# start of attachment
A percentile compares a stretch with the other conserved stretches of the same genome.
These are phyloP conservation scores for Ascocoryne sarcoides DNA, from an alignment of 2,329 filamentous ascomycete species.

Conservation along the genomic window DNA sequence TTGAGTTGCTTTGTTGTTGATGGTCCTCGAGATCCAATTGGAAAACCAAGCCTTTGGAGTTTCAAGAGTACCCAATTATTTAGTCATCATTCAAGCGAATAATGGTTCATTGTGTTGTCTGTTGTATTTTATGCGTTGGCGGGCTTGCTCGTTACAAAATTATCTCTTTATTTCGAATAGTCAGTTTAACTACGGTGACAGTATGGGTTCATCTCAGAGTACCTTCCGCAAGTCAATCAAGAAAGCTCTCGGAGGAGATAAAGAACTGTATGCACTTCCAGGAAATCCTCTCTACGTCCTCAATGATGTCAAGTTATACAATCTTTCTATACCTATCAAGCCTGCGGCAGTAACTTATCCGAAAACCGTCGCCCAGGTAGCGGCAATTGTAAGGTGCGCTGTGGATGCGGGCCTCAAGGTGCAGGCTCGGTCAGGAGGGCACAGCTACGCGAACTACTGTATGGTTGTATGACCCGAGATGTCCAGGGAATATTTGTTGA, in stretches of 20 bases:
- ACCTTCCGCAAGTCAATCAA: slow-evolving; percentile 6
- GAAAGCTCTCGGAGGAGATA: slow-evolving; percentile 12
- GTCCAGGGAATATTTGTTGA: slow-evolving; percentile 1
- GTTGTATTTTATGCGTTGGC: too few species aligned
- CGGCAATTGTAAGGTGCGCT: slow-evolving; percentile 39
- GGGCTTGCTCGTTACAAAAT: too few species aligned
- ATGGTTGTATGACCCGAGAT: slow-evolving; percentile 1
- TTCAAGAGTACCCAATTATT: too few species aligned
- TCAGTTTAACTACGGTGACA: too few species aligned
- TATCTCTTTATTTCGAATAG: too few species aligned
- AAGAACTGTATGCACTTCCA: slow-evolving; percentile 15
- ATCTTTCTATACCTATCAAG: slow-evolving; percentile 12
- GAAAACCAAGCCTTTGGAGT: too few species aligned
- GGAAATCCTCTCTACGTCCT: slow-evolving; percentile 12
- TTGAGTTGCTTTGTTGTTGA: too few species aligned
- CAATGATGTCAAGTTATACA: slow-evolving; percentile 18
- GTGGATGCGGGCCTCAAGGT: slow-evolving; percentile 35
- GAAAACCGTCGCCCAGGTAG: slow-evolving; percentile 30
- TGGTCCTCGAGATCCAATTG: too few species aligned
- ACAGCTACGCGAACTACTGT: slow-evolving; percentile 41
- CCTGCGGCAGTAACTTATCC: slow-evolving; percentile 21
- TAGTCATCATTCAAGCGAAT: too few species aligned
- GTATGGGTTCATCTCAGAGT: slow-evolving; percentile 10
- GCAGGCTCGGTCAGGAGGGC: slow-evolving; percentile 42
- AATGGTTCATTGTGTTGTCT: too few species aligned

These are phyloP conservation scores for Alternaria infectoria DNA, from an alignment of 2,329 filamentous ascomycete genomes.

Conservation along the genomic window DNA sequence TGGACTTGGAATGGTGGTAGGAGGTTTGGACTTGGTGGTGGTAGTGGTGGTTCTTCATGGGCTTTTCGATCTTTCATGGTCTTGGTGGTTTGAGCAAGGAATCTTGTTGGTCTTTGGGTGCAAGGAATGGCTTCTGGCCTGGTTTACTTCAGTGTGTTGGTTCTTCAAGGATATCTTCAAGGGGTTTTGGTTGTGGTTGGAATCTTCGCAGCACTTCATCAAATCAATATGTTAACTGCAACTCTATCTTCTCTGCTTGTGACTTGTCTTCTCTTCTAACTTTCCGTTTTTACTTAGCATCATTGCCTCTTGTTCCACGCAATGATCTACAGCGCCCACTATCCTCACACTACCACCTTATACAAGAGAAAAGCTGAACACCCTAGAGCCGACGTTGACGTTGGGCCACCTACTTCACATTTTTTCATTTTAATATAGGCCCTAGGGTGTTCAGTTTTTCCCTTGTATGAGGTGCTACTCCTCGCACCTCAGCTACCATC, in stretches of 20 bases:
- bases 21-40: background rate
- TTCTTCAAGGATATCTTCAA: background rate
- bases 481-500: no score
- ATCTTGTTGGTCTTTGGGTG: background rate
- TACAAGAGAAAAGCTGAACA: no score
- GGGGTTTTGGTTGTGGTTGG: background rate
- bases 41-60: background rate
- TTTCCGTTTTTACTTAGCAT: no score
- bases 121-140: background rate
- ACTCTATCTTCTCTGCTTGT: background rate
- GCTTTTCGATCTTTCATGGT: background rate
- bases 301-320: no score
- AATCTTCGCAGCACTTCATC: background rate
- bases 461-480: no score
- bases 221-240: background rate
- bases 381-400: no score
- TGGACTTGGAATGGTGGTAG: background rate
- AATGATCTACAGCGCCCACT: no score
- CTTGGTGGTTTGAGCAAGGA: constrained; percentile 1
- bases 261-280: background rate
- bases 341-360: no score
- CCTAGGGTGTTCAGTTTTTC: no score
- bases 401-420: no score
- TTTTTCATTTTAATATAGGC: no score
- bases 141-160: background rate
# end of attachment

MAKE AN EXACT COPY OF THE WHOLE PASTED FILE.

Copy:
A percentile compares a stretch with the other conserved stretches of the same genome.
These are phyloP conservation scores for Ascocoryne sarcoides DNA, from an alignment of 2,329 filamentous ascomycete species.

Conservation along the genomic window DNA sequence TTGAGTTGCTTTGTTGTTGATGGTCCTCGAGATCCAATTGGAAAACCAAGCCTTTGGAGTTTCAAGAGTACCCAATTATTTAGTCATCATTCAAGCGAATAATGGTTCATTGTGTTGTCTGTTGTATTTTATGCGTTGGCGGGCTTGCTCGTTACAAAATTATCTCTTTATTTCGAATAGTCAGTTTAACTACGGTGACAGTATGGGTTCATCTCAGAGTACCTTCCGCAAGTCAATCAAGAAAGCTCTCGGAGGAGATAAAGAACTGTATGCACTTCCAGGAAATCCTCTCTACGTCCTCAATGATGTCAAGTTATACAATCTTTCTATACCTATCAAGCCTGCGGCAGTAACTTATCCGAAAACCGTCGCCCAGGTAGCGGCAATTGTAAGGTGCGCTGTGGATGCGGGCCTCAAGGTGCAGGCTCGGTCAGGAGGGCACAGCTACGCGAACTACTGTATGGTTGTATGACCCGAGATGTCCAGGGAATATTTGTTGA, in stretches of 20 bases:
- ACCTTCCGCAAGTCAATCAA: slow-evolving; percentile 6
- GAAAGCTCTCGGAGGAGATA: slow-evolving; percentile 12
- GTCCAGGGAATATTTGTTGA: slow-evolving; percentile 1
- GTTGTATTTTATGCGTTGGC: too few species aligned
- CGGCAATTGTAAGGTGCGCT: slow-evolving; percentile 39
- GGGCTTGCTCGTTACAAAAT: too few species aligned
- ATGGTTGTATGACCCGAGAT: slow-evolving; percentile 1
- TTCAAGAGTACCCAATTATT: too few species aligned
- TCAGTTTAACTACGGTGACA: too few species aligned
- TATCTCTTTATTTCGAATAG: too few species aligned
- AAGAACTGTATGCACTTCCA: slow-evolving; percentile 15
- ATCTTTCTATACCTATCAAG: slow-evolving; percentile 12
- GAAAACCAAGCCTTTGGAGT: too few species aligned
- GGAAATCCTCTCTACGTCCT: slow-evolving; percentile 12
- TTGAGTTGCTTTGTTGTTGA: too few species aligned
- CAATGATGTCAAGTTATACA: slow-evolving; percentile 18
- GTGGATGCGGGCCTCAAGGT: slow-evolving; percentile 35
- GAAAACCGTCGCCCAGGTAG: slow-evolving; percentile 30
- TGGTCCTCGAGATCCAATTG: too few species aligned
- ACAGCTACGCGAACTACTGT: slow-evolving; percentile 41
- CCTGCGGCAGTAACTTATCC: slow-evolving; percentile 21
- TAGTCATCATTCAAGCGAAT: too few species aligned
- GTATGGGTTCATCTCAGAGT: slow-evolving; percentile 10
- GCAGGCTCGGTCAGGAGGGC: slow-evolving; percentile 42
- AATGGTTCATTGTGTTGTCT: too few species aligned

These are phyloP conservation scores for Alternaria infectoria DNA, from an alignment of 2,329 filamentous ascomycete genomes.

Conservation along the genomic window DNA sequence TGGACTTGGAATGGTGGTAGGAGGTTTGGACTTGGTGGTGGTAGTGGTGGTTCTTCATGGGCTTTTCGATCTTTCATGGTCTTGGTGGTTTGAGCAAGGAATCTTGTTGGTCTTTGGGTGCAAGGAATGGCTTCTGGCCTGGTTTACTTCAGTGTGTTGGTTCTTCAAGGATATCTTCAAGGGGTTTTGGTTGTGGTTGGAATCTTCGCAGCACTTCATCAAATCAATATGTTAACTGCAACTCTATCTTCTCTGCTTGTGACTTGTCTTCTCTTCTAACTTTCCGTTTTTACTTAGCATCATTGCCTCTTGTTCCACGCAATGATCTACAGCGCCCACTATCCTCACACTACCACCTTATACAAGAGAAAAGCTGAACACCCTAGAGCCGACGTTGACGTTGGGCCACCTACTTCACATTTTTTCATTTTAATATAGGCCCTAGGGTGTTCAGTTTTTCCCTTGTATGAGGTGCTACTCCTCGCACCTCAGCTACCATC, in stretches of 20 bases:
- bases 21-40: background rate
- TTCTTCAAGGATATCTTCAA: background rate
- bases 481-500: no score
- ATCTTGTTGGTCTTTGGGTG: background rate
- TACAAGAGAAAAGCTGAACA: no score
- GGGGTTTTGGTTGTGGTTGG: background rate
- bases 41-60: background rate
- TTTCCGTTTTTACTTAGCAT: no score
- bases 121-140: background rate
- ACTCTATCTTCTCTGCTTGT: background rate
- GCTTTTCGATCTTTCATGGT: background rate
- bases 301-320: no score
- AATCTTCGCAGCACTTCATC: background rate
- bases 461-480: no score
- bases 221-240: background rate
- bases 381-400: no score
- TGGACTTGGAATGGTGGTAG: background rate
- AATGATCTACAGCGCCCACT: no score
- CTTGGTGGTTTGAGCAAGGA: constrained; percentile 1
- bases 261-280: background rate
- bases 341-360: no score
- CCTAGGGTGTTCAGTTTTTC: no score
- bases 401-420: no score
- TTTTTCATTTTAATATAGGC: no score
- bases 141-160: background rate